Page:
“It kind of made sense to me,” Williams said. “It would take triple the time for a rescue truck to get there. It made sense for us to get in our car and take them to Fayetteville.

”The woman, Dorrell, was only slightly injured, limping as she walked, he said.

Dorrell got in the back seat with Petrino, Stewart drove, and Williams took the passenger seat. Soon, Williams said, Petrino made a cell-phone call. The couple didn’t know who Petrino called, but he told them he had a friend who was a state trooper who would meet them and take them to the hospital.

Williams felt sick from seeing blood and asked to be let out of the car, while Stewart continued driving.

After Stewart pulled into a parking lot at the intersection of Arkansas 16 and Crossover Road in Fayetteville, Dorrell called and told someone they had arrived, the couple said. Soon, Stewart said, a man drove up in an unmarked state police car.

About that time, the woman in the back seat got out of the SUV and started limping across the parking lot.

“Jody’s asking, ‘Are you OK?’” Williams recounted. It looked as if she had a sprained ankle, Williams said. The woman responded, ‘No I'm fine. Don’t worry about me.’”

King’s account didn’t directly address whether he saw Dorrell get out of the SUV and into her own car.

Stewart said that after Petrino got into the unmarked car, the trooper turned on the siren and blue lights and headed away.

The next day, Stewart’s mother called because she’d heard news of Petrino’s wreck. “She asked, ‘Jody, do you know who you picked up? It’s Coach Bobby Petrino,’” Williams said.

Williams told Stewart they needed to call the trooper, and he found a number. When he reached King, he said King told him Petrino appreciated what they had done.

King took Williams’ address and later April 2, a trooper appeared at the couple’s door in Ozark to take statements about the wreck.

After the state police report of the accident was released Thursday, media gathered at the couple’s home. The response was overwhelming.

“The [media] were there for the nastiest, stinking story,” Williams said. “People were in my yard, my landlord and in-laws were being harassed. I live in a small town, I work for my dad. I keep life simple. I stopped and picked this man up and had no idea this would happen.”

When asked by news reporters Thursday night whether they had a woman in the car with Petrino, Williams and Stewart denied it. Williams said he and Stewart decided that night it was not their place to talk about her.

“If people want to know, ask him,” Williams said Monday. “It’s not my place to tell about his personal life.”

Williams and Stewart stressed that they were never asked to keep anything quiet regarding the motorcycle accident.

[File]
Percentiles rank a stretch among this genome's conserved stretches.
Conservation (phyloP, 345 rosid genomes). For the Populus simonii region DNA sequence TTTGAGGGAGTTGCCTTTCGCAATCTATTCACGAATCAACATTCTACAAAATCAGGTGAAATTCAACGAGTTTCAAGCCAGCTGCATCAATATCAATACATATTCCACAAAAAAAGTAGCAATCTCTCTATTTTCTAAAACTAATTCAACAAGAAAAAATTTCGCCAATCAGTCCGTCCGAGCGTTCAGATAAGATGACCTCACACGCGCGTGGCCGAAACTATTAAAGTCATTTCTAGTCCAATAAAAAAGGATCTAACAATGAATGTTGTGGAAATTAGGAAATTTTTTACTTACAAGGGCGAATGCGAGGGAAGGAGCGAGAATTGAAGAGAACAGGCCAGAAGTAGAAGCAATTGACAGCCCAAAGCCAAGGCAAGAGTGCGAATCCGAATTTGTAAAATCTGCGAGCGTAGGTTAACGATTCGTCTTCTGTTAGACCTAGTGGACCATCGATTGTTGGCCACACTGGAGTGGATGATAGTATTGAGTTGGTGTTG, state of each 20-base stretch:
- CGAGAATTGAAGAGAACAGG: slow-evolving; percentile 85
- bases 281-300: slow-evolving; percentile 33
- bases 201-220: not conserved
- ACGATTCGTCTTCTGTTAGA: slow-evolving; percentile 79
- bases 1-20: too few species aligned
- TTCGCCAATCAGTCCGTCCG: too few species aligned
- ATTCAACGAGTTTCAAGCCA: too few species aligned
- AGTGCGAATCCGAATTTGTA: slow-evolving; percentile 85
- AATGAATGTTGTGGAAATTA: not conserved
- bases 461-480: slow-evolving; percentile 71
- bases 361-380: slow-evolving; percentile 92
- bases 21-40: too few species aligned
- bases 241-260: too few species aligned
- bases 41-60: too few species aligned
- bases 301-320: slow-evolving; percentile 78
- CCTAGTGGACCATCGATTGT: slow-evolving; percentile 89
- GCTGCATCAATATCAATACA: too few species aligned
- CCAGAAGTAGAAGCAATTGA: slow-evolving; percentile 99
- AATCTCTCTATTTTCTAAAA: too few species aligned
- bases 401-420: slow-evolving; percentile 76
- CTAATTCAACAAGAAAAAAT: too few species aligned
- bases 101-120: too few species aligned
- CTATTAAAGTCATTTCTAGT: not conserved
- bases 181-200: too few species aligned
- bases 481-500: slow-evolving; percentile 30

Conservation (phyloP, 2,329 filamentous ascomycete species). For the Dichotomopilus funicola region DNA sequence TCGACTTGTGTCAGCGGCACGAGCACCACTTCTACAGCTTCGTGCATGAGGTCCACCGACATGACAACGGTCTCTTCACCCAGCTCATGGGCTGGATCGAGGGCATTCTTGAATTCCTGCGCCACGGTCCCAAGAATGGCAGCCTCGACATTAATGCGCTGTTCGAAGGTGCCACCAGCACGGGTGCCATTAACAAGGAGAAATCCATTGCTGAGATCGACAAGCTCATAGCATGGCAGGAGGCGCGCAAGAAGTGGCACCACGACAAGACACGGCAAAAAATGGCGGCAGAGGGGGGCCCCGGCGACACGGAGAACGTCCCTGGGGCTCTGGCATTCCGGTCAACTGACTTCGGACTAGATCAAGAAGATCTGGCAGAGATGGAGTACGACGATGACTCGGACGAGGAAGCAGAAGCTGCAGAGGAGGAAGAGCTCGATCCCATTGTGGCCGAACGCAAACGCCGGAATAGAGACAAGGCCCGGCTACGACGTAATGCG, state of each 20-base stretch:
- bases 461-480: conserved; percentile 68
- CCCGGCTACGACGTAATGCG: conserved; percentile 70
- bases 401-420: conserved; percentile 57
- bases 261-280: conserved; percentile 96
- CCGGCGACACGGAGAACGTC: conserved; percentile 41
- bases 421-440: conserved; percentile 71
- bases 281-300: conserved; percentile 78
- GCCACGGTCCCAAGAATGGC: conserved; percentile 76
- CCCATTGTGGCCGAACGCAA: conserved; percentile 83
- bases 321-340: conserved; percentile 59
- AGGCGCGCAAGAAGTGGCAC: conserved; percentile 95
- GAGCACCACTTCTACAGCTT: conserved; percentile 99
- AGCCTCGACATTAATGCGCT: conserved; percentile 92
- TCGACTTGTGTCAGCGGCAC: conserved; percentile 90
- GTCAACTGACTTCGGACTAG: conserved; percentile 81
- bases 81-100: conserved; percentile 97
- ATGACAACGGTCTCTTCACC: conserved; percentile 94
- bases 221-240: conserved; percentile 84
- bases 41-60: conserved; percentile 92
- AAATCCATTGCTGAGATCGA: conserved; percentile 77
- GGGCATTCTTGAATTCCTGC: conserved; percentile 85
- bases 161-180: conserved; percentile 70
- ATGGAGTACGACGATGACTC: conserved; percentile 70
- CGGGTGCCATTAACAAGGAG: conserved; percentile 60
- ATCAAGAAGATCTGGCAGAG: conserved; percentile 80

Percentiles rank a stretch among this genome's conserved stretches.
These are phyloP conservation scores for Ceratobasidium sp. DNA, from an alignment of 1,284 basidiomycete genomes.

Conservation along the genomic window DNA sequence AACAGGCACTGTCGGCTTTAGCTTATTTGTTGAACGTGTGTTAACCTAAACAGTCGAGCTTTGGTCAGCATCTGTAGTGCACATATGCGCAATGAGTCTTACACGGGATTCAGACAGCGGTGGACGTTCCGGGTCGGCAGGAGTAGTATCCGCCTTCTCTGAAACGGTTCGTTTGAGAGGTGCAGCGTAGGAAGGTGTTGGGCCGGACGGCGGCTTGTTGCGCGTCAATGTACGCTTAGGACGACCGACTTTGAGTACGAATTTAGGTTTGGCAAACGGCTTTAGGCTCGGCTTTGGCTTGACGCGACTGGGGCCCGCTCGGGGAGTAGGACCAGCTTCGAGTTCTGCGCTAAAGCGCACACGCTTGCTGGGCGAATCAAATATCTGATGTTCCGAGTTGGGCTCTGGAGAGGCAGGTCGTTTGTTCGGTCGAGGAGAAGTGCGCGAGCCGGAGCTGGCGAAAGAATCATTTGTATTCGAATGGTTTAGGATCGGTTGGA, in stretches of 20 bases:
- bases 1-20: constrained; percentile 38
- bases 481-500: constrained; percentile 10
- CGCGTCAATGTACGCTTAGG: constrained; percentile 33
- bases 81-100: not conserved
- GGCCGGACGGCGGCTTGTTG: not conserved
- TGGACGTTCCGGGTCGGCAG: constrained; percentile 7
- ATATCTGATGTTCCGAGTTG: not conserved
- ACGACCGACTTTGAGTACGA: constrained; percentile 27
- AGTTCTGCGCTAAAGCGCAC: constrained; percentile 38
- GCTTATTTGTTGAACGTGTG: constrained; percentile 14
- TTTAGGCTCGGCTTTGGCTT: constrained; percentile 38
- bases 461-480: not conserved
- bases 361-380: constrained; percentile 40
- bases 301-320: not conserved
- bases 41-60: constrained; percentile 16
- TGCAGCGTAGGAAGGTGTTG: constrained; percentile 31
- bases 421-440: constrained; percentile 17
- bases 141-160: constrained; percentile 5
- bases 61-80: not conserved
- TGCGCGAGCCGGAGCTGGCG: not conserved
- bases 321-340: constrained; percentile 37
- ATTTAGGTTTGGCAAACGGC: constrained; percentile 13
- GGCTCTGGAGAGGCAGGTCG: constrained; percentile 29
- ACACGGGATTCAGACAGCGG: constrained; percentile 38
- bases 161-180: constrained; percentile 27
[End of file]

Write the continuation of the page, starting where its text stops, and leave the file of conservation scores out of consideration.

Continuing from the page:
“I never had one idea in my mind that something was trying to be hidden, that they were hiding anything,” Williams said. “Nothing at all like that was said.”

Williams said he told the truth to state police and stands by his statement, despite his sympathy for Petrino’s trouble.

“I’m rooting for this coach. That’s Coach Petrino. I love the Razorbacks. But I’m not going to perjure myself or make a false report to help him,” Williams said.

King’s account said state police had no indication that Petrino had been drinking or was intoxicated after the accident.

“He did not smell of alcoholic beverages,” King wrote.

In his report, King expressed concern that moving Petrino could have contributed to his injuries.

“I told Dr. [Chris] Arnold that I hope I didn’t cause any further injury by transporting Coach Petrino myself and not calling an ambulance. I told him that I felt that time was an issue and he said that he thought I had done the right thing.”

After Petrino made his statement to state police investigators April 3, King asked for permission to call the coach, and Braunns agreed, King’s account said. King said he spoke with Petrino about 7:15 p.m. and thanked him for his cooperation and told him the crash report would be forthcoming.

King said his last conversation with Petrino was 2:50 p.m. Thursday to let him know the accident report would be released.

Sadler said previously that King isn’t compensated separately for his duties providing Petrino’s game day security. However, he said he was still reviewing Monday whether King receives any gratuities for providing Petrino’s security.

Sadler has said UA pays King’s travel expenses.

Information for this article was contributed by Tom Murphy of the Arkansas Democrat-Gazette.

Front Section, Pages 1 on 04/10/2012